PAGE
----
I stumbled over a post by WordPress blogger Wondertwisted yesterday.
I thought of adding this comment to her post, “Dear John letter to UUism” but it began to run so long I figured I’d just use it as a post here for my readers as well. Her post describes her painful decision to leave UUism and why. I think she is spot on.
You know, Cindy I thought of your post all day and much of this morning. And like I said in an earlier comment, I agree with what you say but what I’ve thought most of is the bigger question, that is: where has Unitarian Universalism failed you and others who feel like you do.
Full disclosure: I am a lay leader in my congregation and have been one of those who have side-stepped so many issues for fear of upsetting someone’s delicate sensitivities that I have not stood up against what I believe is a wrong direction for UUism in my congregation and as a whole.
I think there is a systemic problem with UUism. Its current incarnation is flawed. In my opinion, it comes down to at least these three things.
1) We have no dogma. We have nothing that we all collectively say, “we believe (this) . And to be part of this religion you must believe (this) .” Sure we have the seven principles but it is not the same as what the Abrahamic religions have in this regard.
Our lack of dogma is what we embrace and vocalize to the mountains, yet just as much as it is a medicine; it is also a poison. We MUST change our mindset about not having a shared, common belief that we find so sacred that we would die for it, were it trampled or defamed. If we do not, we are not bound. I believe there will eventually be a schism or at least a significant drop in membership and this faith will fade into nothingness.
2), We have placed social justice / political liberal activism above religion, worship and salvation. The tail is wagging the dog!
Because a person believes gay people should marry doesn’t mean they should be a UU. Because you believe people should earn a fair wage doesn’t mean you should be a UU. The list could go on.
It should be the other way around. It should be I am a UU and because of that I believe (this) about (this) social/political issue.
3) We have no identity. We don’t know what UUism or being a UU is. We have drifted so far from our roots and painted with such a broad stroke the idea of inclusiveness that we have muddied our identity to the point we can’t see who we should or used to be.
Calling the goddess, Buddhist singing bowls, washing of feet.
Really? [insert eye roll here]
If that’s a personal practice and you feel it is important… that’s awesome. That’s great if it makes you a better person. Leave it at home though.
Spinning dradles or painting ourselves for Diwali is not a UU thing. Fasting during Ramadan… not a UU thing. Pick your favorite other-religion-ritual and place it here → [ ___ ] It isn’t a UU thing.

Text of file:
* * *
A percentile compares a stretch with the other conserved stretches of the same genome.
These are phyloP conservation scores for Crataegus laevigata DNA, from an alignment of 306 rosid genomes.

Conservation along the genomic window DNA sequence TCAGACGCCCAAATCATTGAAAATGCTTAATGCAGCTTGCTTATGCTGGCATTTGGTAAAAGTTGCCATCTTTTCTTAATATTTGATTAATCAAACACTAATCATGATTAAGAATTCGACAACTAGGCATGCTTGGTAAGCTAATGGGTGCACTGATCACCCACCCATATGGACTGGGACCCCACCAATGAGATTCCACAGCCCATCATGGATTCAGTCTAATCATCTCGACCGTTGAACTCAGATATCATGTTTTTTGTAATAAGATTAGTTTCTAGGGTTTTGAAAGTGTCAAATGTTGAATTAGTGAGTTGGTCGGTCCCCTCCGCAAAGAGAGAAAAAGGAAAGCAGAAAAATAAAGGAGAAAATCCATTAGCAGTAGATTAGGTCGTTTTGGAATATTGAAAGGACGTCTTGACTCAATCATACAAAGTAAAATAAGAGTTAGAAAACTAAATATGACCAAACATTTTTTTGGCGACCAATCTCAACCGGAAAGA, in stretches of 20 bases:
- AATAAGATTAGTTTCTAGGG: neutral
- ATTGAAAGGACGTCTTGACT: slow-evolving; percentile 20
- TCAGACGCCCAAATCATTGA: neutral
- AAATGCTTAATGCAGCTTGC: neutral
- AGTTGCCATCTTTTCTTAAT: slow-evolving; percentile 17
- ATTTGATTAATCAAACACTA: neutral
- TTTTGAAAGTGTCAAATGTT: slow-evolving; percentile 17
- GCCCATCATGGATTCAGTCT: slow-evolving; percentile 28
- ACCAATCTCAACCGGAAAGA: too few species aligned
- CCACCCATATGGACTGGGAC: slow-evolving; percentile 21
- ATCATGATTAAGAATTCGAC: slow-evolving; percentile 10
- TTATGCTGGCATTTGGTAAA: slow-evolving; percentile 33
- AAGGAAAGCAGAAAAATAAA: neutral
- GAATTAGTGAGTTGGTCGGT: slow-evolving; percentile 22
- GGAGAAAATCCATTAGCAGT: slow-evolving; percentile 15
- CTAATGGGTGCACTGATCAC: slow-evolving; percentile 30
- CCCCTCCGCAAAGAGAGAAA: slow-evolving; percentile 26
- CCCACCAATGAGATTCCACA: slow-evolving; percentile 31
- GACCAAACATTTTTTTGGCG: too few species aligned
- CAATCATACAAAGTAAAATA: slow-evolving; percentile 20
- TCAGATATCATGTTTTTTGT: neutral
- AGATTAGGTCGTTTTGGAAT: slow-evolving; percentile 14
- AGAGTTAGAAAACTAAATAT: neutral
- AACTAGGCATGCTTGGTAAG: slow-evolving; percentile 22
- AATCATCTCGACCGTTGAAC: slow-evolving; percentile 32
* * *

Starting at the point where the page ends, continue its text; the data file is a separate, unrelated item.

Let’s be UUs in our sanctuary and leave the snake handling for home practice.
My little UU congregation is pretty small, so when our fund raising honcho brought up the idea that we could make some pretty good coin by working at the Houston Texans’ football games we were a little hesitant. She did some research and said we needed at least 25 people to volunteer to work our stand. Ouch.
Amazingly 25 people signed up and I was one of them. I mean, through her research she said we could earn anywhere from ten to twelve thousand dollars over the course of the season. We’d be fools to pass up the chance.
Well, it didn’t really happen like we planned because like most things at my church, people didn’t show up. We need at a minimum 11 people to be there and most times we’re barely scraping up eight or nine of the 25 volunteers who originally signed up. It really sucks. And I hate to admit it but I was one of them who wasn’t showing up. Seemed like every Sunday we were supposed to be there something was going on with me. Hell, one time I was scheduled to teach Sunday school. It’s kinda hard to tell the preacher man I can’t teach our little ones about our UU principles because I have to go pour beer at the Texans game. Ugh. Looks worse to see that actually written out.
So, I finally made it out to the stadium about a month or so ago and have worked two games so far. I was supposed to be there a few nights ago for Monday Night Football against the Ravens.
I couldn’t get off work as early as I needed to be able to get there at 4:30. With a 45 minute drive from my office, I wound up at the lot where we normally park at 5:15 which was still about 15 minutes until check-in ended. I think I could have made it but Continue reading
Posted in church life, personal, spirituality, Texans, unitarian universalism, unitarian universalist, UU
Tagged ethics, excess, insane traffic, sports, tailgaters
I’ve written here on more than a couple of occasions that I am not a Christian. Pretty easy to tell from the title of my blog…
Deist. Not a Christian. I also have Buddhist tendencies and go to a UU Church.
However, [comma… pause]
I loves me some gospel music! I love it. I don’t know what it is. Maybe the blues feel of most gospel music. Just how loud it is. Or maybe it’s the feeling it evokes.
I was talking with a friend of mine a couple of weeks ago about favorite music and he felt the same way. He loves gospel music. And he too said, it’s the feeling that he gets from listening to it. And although he isn’t a Christian either and hardly agrees with any of the lyrics, he can get behind the feeling that this kind of music brings to the soul.
So last night Emmie was showing me the video of a very young and very talented Rhema Marvanne. And hearing this little seven year old girl belt out “Amazing Grace” reminded me of something I ran across last year called “How Sweet the Sound”, which is a gospel choir competition. So I looked up the website and it turns out last night the competition had three hours of voting left. I looked at a few of the choirs who were in it this year.